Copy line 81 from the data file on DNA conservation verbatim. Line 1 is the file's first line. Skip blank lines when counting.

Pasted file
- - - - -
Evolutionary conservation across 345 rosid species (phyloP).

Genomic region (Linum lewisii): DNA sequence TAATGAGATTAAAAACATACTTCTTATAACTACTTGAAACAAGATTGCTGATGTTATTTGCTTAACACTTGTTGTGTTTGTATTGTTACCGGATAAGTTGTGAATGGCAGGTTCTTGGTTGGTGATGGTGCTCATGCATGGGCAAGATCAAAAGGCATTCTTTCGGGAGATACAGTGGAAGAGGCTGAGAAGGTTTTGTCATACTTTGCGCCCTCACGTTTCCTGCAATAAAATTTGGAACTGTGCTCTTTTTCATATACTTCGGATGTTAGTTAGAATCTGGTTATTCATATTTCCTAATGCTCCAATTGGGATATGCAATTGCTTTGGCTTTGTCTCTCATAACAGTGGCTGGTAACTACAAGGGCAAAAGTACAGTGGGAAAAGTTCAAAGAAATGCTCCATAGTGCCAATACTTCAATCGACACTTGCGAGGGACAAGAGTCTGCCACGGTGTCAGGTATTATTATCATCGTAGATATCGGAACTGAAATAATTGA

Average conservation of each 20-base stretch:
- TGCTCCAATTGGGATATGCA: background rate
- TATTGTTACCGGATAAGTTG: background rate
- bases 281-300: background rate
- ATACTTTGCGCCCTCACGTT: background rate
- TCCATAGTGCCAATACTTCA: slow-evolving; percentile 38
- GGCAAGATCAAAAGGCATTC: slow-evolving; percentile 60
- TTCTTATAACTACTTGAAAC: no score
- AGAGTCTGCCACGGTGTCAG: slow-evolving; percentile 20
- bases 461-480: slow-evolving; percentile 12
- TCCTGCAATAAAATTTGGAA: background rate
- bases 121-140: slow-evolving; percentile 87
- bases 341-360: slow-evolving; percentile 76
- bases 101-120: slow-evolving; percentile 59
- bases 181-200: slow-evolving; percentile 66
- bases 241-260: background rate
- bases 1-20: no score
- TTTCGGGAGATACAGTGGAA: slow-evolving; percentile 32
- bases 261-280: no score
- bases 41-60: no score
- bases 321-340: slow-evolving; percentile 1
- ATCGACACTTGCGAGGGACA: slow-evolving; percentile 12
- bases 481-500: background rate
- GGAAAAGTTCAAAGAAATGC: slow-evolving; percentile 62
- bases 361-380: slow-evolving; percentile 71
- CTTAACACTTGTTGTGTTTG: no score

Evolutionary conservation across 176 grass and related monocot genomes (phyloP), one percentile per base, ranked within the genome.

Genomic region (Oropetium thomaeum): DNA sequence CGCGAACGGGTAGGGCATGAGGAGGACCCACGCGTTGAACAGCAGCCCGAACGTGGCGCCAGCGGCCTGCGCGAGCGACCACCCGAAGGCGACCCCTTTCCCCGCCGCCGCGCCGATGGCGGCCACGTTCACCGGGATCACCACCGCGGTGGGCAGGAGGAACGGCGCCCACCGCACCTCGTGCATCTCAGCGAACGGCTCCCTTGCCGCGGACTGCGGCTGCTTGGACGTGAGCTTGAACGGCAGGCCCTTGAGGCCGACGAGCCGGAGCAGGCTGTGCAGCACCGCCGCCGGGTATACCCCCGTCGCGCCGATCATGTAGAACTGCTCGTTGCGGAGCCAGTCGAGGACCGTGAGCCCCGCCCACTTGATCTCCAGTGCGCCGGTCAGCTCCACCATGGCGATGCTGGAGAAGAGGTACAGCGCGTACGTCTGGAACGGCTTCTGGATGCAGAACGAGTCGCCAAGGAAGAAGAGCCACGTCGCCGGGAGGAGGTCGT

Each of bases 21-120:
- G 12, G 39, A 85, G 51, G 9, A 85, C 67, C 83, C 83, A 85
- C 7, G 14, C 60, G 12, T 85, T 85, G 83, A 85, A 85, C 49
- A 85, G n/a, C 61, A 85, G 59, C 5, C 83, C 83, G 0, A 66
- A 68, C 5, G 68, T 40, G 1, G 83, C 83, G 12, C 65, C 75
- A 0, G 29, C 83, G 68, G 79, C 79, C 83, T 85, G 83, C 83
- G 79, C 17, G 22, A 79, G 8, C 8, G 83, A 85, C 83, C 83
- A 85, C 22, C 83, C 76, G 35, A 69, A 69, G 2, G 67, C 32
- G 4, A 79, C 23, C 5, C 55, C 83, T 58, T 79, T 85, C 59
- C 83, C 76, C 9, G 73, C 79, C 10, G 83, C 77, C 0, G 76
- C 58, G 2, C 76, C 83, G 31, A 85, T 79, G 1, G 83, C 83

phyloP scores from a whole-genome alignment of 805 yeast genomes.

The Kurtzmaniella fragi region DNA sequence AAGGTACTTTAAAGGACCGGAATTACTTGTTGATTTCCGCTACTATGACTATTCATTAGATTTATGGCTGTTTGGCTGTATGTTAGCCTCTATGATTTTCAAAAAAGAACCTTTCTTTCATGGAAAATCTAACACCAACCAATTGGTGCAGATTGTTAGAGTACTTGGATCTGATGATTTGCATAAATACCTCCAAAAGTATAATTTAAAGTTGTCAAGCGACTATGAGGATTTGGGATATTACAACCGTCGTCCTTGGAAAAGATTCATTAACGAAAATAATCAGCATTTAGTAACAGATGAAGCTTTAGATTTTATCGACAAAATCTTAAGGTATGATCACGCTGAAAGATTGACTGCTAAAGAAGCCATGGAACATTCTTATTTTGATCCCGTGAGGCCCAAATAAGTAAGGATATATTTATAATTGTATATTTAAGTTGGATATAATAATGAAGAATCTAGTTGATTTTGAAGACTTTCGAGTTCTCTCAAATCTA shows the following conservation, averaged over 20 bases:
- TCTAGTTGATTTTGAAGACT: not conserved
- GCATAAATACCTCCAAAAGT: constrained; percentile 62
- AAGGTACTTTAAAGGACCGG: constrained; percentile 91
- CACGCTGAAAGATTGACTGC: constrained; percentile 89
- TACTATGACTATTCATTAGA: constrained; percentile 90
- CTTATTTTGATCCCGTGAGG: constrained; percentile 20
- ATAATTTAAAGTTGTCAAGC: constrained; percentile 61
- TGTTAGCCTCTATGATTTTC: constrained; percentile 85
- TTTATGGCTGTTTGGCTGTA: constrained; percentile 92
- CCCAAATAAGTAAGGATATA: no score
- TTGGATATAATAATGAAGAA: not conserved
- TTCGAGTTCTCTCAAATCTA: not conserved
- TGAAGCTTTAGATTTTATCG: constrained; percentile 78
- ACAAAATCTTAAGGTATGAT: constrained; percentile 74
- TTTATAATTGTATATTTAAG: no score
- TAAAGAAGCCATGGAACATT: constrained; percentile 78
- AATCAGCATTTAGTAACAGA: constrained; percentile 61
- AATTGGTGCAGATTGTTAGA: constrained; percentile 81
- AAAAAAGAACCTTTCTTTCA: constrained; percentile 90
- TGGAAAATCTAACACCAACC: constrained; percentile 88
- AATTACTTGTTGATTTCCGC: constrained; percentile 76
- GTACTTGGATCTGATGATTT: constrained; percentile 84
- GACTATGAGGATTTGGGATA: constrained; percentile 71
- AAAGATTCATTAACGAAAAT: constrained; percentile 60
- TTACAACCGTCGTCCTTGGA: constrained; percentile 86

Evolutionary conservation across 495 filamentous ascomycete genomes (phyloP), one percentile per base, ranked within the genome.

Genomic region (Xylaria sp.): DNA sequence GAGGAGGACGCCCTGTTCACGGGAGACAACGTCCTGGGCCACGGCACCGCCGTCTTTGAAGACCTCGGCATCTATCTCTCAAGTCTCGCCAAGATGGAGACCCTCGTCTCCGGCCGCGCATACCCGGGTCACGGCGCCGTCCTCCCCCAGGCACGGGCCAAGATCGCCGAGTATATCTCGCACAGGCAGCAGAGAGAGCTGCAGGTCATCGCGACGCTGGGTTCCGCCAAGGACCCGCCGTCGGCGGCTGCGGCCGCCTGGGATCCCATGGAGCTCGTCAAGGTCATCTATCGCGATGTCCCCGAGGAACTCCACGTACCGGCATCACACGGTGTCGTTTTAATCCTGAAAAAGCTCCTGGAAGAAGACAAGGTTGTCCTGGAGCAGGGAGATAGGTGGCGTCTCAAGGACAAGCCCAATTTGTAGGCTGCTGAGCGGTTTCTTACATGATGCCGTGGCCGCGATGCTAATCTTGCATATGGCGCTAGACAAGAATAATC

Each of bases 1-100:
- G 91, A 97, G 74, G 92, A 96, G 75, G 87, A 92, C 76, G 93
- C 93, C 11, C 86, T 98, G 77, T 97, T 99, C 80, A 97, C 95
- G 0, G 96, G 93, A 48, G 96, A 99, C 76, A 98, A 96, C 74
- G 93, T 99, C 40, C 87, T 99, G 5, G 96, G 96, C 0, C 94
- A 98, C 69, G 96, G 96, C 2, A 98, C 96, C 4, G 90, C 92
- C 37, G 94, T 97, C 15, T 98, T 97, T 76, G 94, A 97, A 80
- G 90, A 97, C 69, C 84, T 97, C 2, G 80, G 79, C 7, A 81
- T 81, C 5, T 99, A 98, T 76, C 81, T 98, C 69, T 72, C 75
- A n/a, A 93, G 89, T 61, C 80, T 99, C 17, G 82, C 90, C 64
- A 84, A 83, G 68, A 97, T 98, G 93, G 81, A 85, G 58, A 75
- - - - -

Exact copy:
- A 84, A 83, G 68, A 97, T 98, G 93, G 81, A 85, G 58, A 75